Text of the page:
Our First Impressions of Mavin Records’ ‘Chapter X’

Celebrating a decade of influence and hitmaking

Ten years ago, after the massive success of their co-owned record label Mo’ Hits Records, Don Jazzy and D’banj parted ways and the former announced a shiny new outfit Mavin Records. The announcement was solidified with ‘Solar Plexus,’ a compilation album that featured in-house acts such as Tiwa Savage, Wande Coal, Dr SID and D’Prince. As the label grew, it opened its doors to more names—DJ Big N, Korede Bello, Di’Ja, Reekado Banks, DNA Twins, Johnny Drille, LADIPOE and Iyanya—while upholding its tradition of delightful songs that have coloured both Nigeria and Africa’s music landscape.

As Afrobeats bulldozes its way to global reckoning, Mavin Records have ensured that they are visible in the race, with their music academy churning out present and future superstars in Rema, Crayon, Ayra Starr, Magixx, Boy Spyce and Bayanni.  They have also gone a step further to expand their roster of music producers and songwriters, ensuring that creatives in pivotal areas of the music industry hone their artistry.

In commemoration of a decade’s worth of dedication and achievements, Mavin Records have put together its sophomore project ‘Chapter X.’ The lead singles “Overloading (OVERDOSE)” and “Won Da Mo” portends a communal connection to the album, following in the tradition of 2014’s “Adaobi” and “DOROBUCCI,” 2015’s “JantaManta” and 2019’s “All Is In Order.”

In our usual manner, the NATIVE editorial team drops their initial thoughts on ‘Chapter X,’ from the best song to the standout verse to the standout production.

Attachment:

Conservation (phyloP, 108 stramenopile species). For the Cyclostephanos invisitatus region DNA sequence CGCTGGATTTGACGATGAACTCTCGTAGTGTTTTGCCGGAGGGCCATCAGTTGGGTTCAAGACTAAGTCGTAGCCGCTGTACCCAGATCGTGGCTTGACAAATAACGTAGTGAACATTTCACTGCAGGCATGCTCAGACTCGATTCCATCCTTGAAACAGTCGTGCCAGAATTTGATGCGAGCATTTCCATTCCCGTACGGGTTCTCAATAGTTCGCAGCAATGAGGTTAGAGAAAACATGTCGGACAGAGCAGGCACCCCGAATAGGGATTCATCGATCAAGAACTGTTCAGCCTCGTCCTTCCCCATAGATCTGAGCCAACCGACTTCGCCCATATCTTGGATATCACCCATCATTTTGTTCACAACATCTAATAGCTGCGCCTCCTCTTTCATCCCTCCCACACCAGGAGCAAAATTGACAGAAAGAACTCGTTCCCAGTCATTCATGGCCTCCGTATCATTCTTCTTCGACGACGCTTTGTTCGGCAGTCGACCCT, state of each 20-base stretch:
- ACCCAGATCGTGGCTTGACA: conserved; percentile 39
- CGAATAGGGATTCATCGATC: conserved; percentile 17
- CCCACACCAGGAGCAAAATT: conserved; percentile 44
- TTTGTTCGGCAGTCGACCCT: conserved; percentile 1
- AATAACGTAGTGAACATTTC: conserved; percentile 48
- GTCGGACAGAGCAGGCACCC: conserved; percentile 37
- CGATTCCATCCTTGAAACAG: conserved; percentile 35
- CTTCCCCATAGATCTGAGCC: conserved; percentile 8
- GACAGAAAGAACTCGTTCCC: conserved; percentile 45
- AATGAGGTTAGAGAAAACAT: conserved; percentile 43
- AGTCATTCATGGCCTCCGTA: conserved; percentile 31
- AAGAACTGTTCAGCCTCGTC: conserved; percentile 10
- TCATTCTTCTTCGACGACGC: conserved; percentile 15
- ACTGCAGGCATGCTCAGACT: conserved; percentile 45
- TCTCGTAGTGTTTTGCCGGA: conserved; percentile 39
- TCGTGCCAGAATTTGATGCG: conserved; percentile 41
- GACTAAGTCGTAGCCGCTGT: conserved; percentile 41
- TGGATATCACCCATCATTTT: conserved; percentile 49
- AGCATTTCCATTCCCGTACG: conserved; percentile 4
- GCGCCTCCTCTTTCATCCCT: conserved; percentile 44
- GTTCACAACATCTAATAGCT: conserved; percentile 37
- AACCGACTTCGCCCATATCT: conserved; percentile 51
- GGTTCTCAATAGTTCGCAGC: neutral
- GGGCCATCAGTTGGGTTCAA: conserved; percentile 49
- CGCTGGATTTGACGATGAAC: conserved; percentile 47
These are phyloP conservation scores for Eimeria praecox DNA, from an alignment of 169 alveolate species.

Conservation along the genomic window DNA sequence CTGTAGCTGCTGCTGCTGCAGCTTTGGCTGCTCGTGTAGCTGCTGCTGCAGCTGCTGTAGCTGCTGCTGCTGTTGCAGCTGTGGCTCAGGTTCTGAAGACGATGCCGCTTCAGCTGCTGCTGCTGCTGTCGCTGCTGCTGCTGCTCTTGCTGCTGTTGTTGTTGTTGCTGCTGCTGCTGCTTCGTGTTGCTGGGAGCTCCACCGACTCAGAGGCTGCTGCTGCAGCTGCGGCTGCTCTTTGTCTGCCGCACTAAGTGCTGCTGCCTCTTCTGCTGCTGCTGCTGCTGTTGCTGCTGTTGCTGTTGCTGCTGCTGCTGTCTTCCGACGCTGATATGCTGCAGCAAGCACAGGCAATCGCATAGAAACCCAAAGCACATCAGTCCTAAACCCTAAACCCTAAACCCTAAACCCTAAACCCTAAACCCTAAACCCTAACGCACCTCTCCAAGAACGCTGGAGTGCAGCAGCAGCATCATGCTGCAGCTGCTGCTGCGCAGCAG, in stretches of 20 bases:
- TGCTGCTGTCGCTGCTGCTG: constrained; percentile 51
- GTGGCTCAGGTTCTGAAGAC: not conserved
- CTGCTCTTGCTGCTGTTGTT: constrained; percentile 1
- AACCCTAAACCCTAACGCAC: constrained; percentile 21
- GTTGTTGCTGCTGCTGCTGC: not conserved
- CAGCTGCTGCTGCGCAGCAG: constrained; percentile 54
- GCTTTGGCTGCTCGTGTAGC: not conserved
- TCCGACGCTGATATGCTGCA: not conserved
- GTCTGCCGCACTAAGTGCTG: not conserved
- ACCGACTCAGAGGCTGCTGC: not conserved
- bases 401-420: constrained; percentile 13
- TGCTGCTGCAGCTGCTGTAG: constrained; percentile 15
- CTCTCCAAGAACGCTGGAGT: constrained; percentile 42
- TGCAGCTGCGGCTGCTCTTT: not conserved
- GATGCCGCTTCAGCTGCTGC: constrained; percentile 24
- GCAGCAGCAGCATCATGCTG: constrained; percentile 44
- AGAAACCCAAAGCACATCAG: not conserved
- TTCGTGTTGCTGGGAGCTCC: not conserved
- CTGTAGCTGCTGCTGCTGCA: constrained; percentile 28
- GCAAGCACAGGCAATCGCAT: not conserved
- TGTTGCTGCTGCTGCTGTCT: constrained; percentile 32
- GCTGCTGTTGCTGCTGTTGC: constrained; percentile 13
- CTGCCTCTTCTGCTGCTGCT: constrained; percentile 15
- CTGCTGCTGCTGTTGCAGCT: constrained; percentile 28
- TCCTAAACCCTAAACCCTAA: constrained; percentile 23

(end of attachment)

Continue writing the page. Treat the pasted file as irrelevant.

Uzoma: There are a lot of good songs on this project but “Alle,” “Amina” and “Losing You” stand out for me. Those will be my choices for various reasons: I love Rema’s chorus on “Alle,” love Andre Vibez’s production on “Amina” and the emotional honesty of Johnny Drille, Magixx and Crayon on “Losing You.”

Tami: On first listen, my best song is currently “Amina,” its a really fun and enjoyable listen. The romantic track opens up with dusty Amapiano-inspired log drums and features some of my best talent from the Mavin powerhouse: Rema and Ayra Starr  You can almost hear the excitement in the air as all the artists trade verses about their love interest. While Rema is the obvious standout, Ayra also makes this record an enjoyable listen with lyrics such as “Big vibes, big cheques and I kon knickers/I wear my Jimmy Choo, drink booze with my goons and sip on liquor.”


Emmanuel: A good collaborative project usually has many stellar verses and ‘Chapter X’ is no different. The Mavin line-up plays over bright pop beats for most parts, and the approaches were distinct even when the voices were somewhat too similar. Rema, Ladipoe and Boy Spyce are excited on almost every verse they got on, but it’s Don Jazzy’s vulnerable sprawl on “Ogini Na Fio” which takes the crown for me. That voice carries two-decades worth of history, yet passionate and distinct as ever, a stamp of modern Nigerian music. Fitting also, that the record had the Igbo-inflected qualities of the OG Mavin crew. 

Dennis: It’s not a verse, but the way Don Jazzy harmonises with Crayon on “Won Le Le” is my favourite contribution on this tape. As far as verses go, Ladipoe’s opening verse on the same song is absolutely outstanding. It is a prime showcase of how well he works quips and plays around schemes to create memorable lifelines. There are a lot of wonderful boastful verses in his catalogue, but the technical intricacy and gentle poise in this one are something to behold. Also, honourable mention to Boy Spyce’s verse on “Overloading”, because the emotional beauty of the verse just hit me while listening to the song within the context of this album.